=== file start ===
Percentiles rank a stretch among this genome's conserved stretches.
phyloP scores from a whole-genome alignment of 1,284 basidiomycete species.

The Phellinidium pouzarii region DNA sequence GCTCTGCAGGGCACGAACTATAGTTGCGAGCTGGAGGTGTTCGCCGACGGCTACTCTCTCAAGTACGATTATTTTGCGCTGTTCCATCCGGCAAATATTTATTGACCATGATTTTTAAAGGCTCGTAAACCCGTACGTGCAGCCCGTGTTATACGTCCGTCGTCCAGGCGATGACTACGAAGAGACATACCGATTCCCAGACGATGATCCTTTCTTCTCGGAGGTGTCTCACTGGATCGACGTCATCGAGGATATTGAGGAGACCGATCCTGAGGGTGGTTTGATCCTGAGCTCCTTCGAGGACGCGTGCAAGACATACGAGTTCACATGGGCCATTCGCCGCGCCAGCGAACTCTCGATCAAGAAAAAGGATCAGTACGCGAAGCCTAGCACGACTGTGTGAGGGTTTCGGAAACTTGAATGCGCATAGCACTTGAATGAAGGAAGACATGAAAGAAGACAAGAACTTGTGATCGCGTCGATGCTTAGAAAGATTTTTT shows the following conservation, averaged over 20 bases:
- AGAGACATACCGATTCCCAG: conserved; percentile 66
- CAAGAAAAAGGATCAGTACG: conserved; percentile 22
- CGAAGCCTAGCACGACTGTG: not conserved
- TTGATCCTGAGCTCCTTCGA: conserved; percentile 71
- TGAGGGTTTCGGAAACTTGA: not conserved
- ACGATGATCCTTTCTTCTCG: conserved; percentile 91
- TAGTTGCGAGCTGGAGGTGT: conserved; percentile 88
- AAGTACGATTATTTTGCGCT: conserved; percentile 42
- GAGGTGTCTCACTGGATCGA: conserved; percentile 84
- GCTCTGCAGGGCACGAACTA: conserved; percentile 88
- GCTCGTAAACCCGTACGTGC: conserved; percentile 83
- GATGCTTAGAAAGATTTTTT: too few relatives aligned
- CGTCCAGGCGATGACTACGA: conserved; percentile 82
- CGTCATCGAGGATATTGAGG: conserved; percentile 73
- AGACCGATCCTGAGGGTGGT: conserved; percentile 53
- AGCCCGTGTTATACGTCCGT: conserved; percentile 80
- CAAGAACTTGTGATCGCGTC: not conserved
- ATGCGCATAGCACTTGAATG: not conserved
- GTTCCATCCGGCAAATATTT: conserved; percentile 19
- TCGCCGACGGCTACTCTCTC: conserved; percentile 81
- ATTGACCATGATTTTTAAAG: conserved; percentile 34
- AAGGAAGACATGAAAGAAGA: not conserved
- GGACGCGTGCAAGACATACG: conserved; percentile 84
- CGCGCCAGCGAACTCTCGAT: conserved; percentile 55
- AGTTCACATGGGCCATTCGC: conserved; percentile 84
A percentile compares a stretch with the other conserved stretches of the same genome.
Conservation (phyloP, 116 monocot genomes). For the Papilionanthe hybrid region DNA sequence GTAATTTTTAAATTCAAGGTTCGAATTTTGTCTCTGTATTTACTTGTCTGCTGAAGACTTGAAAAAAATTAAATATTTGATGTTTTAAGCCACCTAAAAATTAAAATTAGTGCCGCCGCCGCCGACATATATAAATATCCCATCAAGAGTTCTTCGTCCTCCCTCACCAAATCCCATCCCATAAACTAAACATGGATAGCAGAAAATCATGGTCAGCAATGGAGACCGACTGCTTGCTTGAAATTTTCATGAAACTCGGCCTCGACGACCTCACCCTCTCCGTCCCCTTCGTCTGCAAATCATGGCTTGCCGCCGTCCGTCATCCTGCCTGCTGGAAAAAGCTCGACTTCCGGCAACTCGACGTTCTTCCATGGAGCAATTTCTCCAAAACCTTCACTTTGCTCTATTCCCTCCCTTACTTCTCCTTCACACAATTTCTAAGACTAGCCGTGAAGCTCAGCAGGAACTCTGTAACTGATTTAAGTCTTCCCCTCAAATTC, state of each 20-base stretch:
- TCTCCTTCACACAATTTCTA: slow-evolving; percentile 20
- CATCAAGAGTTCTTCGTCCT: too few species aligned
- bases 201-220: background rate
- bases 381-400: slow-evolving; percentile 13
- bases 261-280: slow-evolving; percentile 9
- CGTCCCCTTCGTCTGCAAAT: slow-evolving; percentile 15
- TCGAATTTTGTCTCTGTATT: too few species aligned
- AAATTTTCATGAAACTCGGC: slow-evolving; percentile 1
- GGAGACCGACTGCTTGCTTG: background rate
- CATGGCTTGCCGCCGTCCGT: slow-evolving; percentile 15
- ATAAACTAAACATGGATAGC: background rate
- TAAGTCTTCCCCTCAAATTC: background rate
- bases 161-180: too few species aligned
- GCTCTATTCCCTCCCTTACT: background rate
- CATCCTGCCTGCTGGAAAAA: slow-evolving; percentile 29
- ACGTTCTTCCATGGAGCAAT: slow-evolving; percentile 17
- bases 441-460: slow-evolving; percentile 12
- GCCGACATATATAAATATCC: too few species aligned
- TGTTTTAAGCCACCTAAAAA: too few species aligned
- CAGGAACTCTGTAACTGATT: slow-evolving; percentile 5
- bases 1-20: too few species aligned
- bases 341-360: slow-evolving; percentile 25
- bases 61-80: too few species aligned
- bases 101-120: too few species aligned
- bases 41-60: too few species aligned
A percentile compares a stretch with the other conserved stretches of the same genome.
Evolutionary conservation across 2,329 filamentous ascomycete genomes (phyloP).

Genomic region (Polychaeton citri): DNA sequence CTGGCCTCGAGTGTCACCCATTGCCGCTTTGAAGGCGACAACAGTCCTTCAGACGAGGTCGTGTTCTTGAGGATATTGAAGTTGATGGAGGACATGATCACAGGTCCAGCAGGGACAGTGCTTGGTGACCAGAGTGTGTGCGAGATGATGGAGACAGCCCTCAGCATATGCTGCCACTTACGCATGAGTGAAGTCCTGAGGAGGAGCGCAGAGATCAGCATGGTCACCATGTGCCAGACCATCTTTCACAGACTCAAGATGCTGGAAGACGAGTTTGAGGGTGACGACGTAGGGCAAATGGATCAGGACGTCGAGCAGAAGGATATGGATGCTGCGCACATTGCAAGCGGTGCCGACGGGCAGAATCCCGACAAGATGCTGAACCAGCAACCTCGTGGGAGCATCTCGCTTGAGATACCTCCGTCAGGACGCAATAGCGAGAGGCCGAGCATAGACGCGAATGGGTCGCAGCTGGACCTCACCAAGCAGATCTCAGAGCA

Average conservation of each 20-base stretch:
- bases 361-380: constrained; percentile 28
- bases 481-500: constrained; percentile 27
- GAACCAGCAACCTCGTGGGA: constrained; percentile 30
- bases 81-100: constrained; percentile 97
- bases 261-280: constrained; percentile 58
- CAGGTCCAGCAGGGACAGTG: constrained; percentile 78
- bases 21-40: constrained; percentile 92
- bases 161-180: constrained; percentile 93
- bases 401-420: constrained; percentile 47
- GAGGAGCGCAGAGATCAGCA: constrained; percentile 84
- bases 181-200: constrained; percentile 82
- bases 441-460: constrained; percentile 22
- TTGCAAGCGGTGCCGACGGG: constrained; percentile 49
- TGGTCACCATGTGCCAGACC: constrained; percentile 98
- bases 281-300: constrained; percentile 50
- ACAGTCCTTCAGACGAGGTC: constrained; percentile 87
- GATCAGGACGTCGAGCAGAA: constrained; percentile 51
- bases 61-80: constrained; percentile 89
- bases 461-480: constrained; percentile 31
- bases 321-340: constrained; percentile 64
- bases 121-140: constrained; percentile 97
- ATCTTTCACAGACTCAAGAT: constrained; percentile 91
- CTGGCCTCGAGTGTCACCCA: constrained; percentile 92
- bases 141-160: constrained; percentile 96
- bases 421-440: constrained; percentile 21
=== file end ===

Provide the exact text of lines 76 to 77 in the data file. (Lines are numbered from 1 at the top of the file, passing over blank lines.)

- GATCAGGACGTCGAGCAGAA: constrained; percentile 51
- bases 61-80: constrained; percentile 89